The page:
I can see how Forest Hill would be an interesting, sexy area to wander around for the sake of wandering. It’s not a particularly happening spot on campus, so the whole place is softened with a silence that grows thicker as you move through the first few rows of crumbling graves and into the acres and acres of dead beyond. And winter looks good on the dead: The contrast between stone and snow, light and dark, brings sinuous attention to the curve and corner of every tombstone, monument and oak. By Sunday, the melting snow had collected into massive pools of still water that snaked around entire family plots like moats, protecting them from the scrutiny of people like me. I was a minute visitor in a massive, permanent place: I felt powerless, alone and good.
But the thing is, I wasn’t really wandering. I was looking for Sturms. And let me tell you, Forest Hill is a hard place to navigate if you’ve got an agenda. There’s a map online, sure, but it kind of resembles a Matisse cut-out (when I asked my roommate what she thought it was, she told me “fish, parrot or crab”). The database told me that Henry and Carl were buried in plot 82, but the plots progress in an order far from numeric and aren’t physically labeled on site. Forty minutes into my expedition, I was frustrated, lost and nauseous to boot. I had a meeting in half an hour, I had a hangover and I had a lot of doubt. 65 acres of mind-numbing tombstones studded out in every direction. I needed a sign.
As if on cue, I registered a sort of skidding sound in the distance, surprising me out of my solitary funk. And then a woman fell from the sky — one of the most beautiful women I’ve ever seen, honestly, crashing into the snow in a melee of curly hair and plaid. My jaw dropped. I was so lost in the sauce I thought someone had sent me an angel or a demon or something, but then the context arrived: A longboard, late, trailing in after her (the skidding noise) and a man on his board, also beautiful. He helped her up, they gave me an awkward, beautiful acknowledgement, and skated on by. I was too stunned and nervous to photograph them, so I took a picture of the impression her wipeout made in the snow. It felt spiritual.
While taking that arguably creepy shot, though, I accidentally paid extra-special attention to the family of graves she crashed on, “Hawkes,” and realized that I could orient myself in Forest Hill by looking up the surrounding graves on their database right then and there. My phone told me the Hawkeses were buried in plot 75 and boom, I kind of had a loose idea of where I was. In a series of searches, the Kau, Buzzo and Loomis families all helped me move closer and closer to plot 82, and then I found them.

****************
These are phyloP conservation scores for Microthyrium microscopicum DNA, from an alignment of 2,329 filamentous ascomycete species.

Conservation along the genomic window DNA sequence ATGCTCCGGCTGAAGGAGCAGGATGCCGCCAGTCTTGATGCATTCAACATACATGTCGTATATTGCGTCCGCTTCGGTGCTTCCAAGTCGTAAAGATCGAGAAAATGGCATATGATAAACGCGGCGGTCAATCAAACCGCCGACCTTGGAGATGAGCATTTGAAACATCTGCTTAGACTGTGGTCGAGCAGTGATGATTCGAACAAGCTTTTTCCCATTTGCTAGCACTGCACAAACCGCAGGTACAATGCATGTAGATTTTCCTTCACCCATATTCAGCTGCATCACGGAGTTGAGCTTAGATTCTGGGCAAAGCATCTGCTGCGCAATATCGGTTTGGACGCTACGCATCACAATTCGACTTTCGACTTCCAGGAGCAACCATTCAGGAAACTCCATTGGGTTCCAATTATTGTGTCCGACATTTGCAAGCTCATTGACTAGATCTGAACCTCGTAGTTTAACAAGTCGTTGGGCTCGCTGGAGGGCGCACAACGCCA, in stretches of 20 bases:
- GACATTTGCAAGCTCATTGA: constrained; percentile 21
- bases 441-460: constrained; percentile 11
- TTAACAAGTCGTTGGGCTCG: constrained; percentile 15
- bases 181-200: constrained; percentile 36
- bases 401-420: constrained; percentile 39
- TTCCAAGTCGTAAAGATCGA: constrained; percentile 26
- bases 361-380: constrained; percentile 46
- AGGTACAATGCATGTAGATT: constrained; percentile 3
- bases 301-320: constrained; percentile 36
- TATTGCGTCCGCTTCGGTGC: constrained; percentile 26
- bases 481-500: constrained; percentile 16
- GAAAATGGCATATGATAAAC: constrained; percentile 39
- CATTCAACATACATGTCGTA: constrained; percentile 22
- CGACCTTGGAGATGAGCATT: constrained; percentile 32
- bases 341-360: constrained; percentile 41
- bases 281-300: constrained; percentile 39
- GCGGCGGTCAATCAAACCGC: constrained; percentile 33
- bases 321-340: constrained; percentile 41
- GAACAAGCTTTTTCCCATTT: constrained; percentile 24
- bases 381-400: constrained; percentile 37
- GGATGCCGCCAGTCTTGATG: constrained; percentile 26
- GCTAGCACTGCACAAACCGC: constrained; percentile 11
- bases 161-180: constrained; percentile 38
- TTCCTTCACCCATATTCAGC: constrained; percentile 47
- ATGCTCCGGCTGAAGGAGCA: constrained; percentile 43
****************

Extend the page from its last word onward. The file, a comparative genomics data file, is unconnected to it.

Carl and Henry were tucked side by side as expected, but there was a surprise to the left: Wilhelmina, held at an awkward grave’s length away, another Sturm that somehow didn’t make the database. How scandalous! While photographing their wonderfully austere, bevel-block gravestones, though, I realized that these were Sturmses, not Sturms. Indeed, while my surname is singular, theirs was plural: “Sturms.” The heck? How wrong could the database be? How much can we trust … data?
I left Forest Hill a little miffed by the inconsistencies; that is, determined to resolve them. A free ancestry.com trial later, I had some answers. Carl, originally Johann Joachim Hartwig, was born in Mecklenburg, Germany in 1823. He fell for a certain Wilhelmina (“Minnie”) in 1856, and the two came to the United States in 1863, where they settled in Ann Arbor and had five kids. Carl lived to a solid 71 and Minnie a goddamn impressive 91 (she died in 1918!), but their only son, Henry L., passed away tragically at the age of 31 before marrying or siring children of his own. All the dates lined up exactly — these had to be the people I found in Forest Hill.
Everything I read, though, recorded their surname as “Sturm” — singular, like mine. Why their gravestones spell “Sturms,” then, remains a mystery, not to mention Minnie’s unexplained exclusion from the Forest Hill database. And why is Minnie buried at a distance from her husband and son? And how the heck did they get “Carl” from “Johann Joachim Hartwig?” Something’s fishy here, that’s for sure. But I don’t have the time to figure out exactly what, that is also definitely for sure. Not now, at least.
One thing is for certain: I don’t think these people are technically related to me. I’ve never heard of a Carl/Johann or Minnie/Wilhelmina in my Sturm ancestry, and Henry died before he could even pass it on, anyway. My dad’s text about Pfaffenhoefen actually came in handy when I pulled up a map to see if Mecklenburg was close enough to continue entertaining the notion. Turns out it’s on the literal opposite side of the country, those Sturms are absolute north while my clan hails from the southiest south. Unless the Sturms somehow spawned across the entire nation, it’s not looking likely. So it goes.
Genetics aside, I feel like I’m related to these Sturms. I have tracked them down, visited their grave and learned their history. And I’m caught up in their mysterious forces — the flying woman who eventually led me to them, the little mysteries in the details of their burial. They’re haunting me, taking on new life in my vulnerable, adjective-laden brain: The displaced and introspective Carl, his fiery-fresh bride Minnie and the tragic story of their precious Henry, taken too soon. It’s as if these Sturms have come to me, like Derek and Nicoletta, and asked me to do the thing I do, to preside over their death.
These Sturms don’t want Frank Ocean or a seven-course meal, though. They’ve requested a Michigan Daily article, and a second life via imagination — yours and mine.
If that ain’t supernatural, I don’t know what is.